Nearly a thousand delegates from Yiddish cultural groups in the U.S. and Canada convened in New York for the first convention of the Yidishe Kultur Gesellshaft (Society) on this date in 1930. Khayim Zhitlowsky and Zalman Raisin, editor of the Tog, were the keynote speakers, with messages read from John Dewey, Simon Dubnow, and Yiddish writers’ organizations from Argentina, Palestine, and Poland. “Jewish culture in the Yiddish language,” said Zhitlowsky, “. . . is now world-wide. We in America are only a link in the great chain of Yiddish cultural creativeness. The Yiddish language is the national-psychic connecting force which links us all together.” Raisin described “Yiddishism” as a revolutionary movement, “to emancipate the Jewish masses spiritually from the fetters imposed upon them by religion.” John Dewey’s message suggested that the “melting pot” metaphor of American culture can only be progressive insofar as “there is an effort to conserve and nurture the characteristic values which each of the component elements has within.” The conference took place twenty-two years after the Czernowitz Yiddish Language Conference and five years after the establishment of YIVO (Yiddish Scientific Institute in Vilna, both of which served to elevate the status of Yiddish as a Jewish and world language, with some 11 million speakers worldwide before the Nazi assault.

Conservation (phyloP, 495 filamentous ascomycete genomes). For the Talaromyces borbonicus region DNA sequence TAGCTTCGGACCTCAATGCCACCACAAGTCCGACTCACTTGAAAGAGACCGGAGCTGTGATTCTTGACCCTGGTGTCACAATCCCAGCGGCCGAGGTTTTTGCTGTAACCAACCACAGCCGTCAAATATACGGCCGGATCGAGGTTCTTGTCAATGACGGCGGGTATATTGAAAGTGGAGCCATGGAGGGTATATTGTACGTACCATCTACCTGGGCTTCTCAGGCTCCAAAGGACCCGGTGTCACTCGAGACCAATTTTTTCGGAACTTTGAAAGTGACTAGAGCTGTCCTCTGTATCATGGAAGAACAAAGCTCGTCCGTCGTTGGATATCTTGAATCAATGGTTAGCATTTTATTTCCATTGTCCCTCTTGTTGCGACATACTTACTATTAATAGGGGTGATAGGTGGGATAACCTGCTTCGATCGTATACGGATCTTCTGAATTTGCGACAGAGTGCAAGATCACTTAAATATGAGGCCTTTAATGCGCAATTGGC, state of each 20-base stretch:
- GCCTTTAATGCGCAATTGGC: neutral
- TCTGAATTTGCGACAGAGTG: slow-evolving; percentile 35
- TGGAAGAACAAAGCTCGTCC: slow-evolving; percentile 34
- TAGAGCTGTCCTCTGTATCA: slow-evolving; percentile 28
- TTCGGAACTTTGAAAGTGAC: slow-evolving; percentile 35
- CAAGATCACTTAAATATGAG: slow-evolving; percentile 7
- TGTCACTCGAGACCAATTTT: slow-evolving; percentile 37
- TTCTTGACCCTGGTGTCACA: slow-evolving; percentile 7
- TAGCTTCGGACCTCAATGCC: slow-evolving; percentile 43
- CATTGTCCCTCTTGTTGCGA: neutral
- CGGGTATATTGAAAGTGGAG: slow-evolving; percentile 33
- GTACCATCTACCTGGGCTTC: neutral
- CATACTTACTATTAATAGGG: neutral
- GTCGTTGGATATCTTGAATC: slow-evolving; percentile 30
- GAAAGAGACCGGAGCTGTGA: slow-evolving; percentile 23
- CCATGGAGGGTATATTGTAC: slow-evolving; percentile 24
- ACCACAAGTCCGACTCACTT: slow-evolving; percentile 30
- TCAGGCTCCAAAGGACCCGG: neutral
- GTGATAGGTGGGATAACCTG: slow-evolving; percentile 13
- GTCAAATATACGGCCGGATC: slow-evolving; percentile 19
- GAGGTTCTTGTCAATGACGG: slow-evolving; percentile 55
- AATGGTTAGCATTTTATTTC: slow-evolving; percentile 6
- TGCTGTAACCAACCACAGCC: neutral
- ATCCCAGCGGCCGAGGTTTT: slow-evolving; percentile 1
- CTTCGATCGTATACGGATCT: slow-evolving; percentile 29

“All Jewish movements throughout the world must make use of Yiddish if they wish to appeal to the Jewish masses.”—Khayim Zhitlowsky